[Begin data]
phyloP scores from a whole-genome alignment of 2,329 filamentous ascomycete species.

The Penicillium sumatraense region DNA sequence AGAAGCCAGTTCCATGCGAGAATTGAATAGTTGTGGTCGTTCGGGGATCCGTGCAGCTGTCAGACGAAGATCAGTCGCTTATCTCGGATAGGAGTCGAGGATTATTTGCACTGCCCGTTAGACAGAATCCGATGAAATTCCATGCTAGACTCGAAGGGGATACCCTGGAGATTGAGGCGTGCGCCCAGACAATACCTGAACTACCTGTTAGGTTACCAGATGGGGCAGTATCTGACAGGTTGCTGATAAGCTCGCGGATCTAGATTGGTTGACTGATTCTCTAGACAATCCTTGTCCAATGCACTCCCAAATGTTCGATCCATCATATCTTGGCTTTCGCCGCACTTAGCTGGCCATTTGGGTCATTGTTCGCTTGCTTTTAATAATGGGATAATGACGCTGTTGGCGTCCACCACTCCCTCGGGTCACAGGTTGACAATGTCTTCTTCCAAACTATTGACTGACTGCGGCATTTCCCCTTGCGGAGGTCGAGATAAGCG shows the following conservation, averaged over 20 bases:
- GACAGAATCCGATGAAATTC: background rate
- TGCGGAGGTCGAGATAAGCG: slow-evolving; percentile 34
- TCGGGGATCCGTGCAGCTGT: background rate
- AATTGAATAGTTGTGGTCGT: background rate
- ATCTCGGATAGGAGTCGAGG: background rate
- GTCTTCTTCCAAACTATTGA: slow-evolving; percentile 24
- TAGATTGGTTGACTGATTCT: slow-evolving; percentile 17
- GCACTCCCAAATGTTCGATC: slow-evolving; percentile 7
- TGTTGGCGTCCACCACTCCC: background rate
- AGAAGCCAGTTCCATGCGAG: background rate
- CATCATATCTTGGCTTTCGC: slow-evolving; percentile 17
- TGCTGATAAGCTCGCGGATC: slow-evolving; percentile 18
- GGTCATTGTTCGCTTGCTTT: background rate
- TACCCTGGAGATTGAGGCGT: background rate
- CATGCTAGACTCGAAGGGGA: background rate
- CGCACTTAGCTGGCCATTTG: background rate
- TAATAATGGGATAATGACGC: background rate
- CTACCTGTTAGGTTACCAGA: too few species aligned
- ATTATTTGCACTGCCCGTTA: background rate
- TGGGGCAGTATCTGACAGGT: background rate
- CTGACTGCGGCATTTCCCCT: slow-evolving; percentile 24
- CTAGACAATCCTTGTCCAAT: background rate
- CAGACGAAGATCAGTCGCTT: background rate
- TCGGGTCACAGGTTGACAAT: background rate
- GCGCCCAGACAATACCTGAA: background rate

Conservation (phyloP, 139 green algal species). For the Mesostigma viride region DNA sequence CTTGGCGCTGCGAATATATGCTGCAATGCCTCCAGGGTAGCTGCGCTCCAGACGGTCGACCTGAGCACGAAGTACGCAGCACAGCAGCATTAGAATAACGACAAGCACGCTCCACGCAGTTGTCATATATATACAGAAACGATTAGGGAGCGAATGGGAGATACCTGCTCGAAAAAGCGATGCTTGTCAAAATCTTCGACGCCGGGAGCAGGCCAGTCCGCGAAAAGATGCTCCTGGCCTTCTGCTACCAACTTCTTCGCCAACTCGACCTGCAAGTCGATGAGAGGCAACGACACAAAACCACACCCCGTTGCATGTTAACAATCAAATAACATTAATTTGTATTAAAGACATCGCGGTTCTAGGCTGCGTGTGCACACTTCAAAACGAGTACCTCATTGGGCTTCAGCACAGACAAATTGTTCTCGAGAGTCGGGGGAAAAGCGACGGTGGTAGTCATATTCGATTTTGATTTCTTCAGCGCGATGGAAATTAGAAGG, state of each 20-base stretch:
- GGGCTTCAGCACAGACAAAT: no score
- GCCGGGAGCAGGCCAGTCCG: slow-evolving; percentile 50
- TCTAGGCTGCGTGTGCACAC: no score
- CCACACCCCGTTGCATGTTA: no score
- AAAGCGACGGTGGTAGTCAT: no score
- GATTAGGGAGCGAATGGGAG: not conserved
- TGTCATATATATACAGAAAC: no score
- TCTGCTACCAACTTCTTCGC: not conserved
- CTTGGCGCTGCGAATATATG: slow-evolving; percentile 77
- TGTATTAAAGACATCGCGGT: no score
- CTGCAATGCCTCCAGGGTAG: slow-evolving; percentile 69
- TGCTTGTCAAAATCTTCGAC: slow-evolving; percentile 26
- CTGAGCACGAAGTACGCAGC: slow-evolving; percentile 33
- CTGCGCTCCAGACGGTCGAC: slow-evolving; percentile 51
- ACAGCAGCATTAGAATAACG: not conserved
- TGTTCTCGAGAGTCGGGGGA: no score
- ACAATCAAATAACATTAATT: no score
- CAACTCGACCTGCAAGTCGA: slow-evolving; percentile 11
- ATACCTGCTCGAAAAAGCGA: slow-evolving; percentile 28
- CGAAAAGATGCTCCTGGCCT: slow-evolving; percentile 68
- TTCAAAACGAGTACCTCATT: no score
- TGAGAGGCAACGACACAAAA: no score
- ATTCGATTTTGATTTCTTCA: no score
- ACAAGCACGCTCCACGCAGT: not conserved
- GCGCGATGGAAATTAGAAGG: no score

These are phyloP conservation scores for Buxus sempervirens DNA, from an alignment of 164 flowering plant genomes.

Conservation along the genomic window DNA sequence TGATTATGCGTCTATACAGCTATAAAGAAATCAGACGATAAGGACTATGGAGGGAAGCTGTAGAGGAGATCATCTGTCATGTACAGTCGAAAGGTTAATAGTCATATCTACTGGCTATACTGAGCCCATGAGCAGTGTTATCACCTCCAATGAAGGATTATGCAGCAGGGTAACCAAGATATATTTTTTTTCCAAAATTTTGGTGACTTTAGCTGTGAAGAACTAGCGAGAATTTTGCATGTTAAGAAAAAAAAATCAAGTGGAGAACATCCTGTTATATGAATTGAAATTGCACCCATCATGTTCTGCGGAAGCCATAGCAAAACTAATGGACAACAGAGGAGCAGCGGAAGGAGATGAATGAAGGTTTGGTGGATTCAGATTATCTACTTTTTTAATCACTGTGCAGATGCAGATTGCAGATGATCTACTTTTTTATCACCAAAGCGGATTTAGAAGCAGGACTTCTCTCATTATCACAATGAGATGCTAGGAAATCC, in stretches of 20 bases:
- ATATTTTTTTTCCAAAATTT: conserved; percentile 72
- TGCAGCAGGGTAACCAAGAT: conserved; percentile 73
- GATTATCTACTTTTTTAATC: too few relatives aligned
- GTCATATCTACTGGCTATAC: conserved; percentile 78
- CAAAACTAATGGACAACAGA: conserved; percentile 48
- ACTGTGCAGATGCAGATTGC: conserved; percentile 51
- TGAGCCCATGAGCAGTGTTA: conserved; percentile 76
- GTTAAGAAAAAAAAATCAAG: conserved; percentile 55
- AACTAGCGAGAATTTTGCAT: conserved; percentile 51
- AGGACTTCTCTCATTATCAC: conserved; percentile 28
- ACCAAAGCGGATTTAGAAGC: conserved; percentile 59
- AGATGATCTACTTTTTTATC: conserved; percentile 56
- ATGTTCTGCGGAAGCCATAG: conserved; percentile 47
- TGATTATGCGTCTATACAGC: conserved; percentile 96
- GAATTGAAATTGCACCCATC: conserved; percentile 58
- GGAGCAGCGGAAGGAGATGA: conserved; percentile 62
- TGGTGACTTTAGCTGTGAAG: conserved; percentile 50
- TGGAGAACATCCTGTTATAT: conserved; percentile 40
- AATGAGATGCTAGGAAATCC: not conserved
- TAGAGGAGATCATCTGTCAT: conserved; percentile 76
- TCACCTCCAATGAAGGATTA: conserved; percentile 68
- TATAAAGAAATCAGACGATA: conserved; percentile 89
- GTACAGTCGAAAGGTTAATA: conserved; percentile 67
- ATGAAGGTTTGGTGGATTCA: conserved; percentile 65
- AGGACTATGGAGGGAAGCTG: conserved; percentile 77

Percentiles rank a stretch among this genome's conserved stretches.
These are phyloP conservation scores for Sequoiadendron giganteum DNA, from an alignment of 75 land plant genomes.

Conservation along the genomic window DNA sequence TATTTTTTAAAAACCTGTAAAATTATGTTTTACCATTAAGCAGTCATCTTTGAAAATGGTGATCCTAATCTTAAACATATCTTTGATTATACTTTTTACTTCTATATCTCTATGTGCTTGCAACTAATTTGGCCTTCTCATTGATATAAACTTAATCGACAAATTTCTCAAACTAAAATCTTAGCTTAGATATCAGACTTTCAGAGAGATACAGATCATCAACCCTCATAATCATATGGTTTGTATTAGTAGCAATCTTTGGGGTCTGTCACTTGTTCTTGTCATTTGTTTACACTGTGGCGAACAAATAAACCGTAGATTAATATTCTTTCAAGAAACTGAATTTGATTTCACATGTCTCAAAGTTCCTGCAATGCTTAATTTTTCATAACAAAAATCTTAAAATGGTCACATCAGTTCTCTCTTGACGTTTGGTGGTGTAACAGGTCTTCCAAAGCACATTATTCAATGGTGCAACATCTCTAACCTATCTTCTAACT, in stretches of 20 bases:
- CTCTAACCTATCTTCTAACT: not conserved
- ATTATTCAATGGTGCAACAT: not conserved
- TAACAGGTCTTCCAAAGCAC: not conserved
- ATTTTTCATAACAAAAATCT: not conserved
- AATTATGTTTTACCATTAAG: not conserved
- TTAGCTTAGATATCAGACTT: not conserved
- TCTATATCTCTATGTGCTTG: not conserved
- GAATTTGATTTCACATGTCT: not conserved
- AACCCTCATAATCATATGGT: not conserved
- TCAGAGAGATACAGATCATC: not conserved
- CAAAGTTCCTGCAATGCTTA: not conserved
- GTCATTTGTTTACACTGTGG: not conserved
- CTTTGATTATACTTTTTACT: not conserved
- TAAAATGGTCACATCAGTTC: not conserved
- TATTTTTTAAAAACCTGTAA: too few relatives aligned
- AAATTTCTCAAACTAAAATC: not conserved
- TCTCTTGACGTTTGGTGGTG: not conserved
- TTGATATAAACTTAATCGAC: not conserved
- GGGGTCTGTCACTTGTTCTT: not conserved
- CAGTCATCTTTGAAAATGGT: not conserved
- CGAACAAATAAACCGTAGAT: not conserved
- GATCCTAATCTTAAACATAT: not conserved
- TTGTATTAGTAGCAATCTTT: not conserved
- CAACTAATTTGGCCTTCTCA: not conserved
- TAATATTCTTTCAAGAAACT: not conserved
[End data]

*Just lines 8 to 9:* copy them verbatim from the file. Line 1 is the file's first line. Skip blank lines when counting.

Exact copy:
- GTCTTCTTCCAAACTATTGA: slow-evolving; percentile 24
- TAGATTGGTTGACTGATTCT: slow-evolving; percentile 17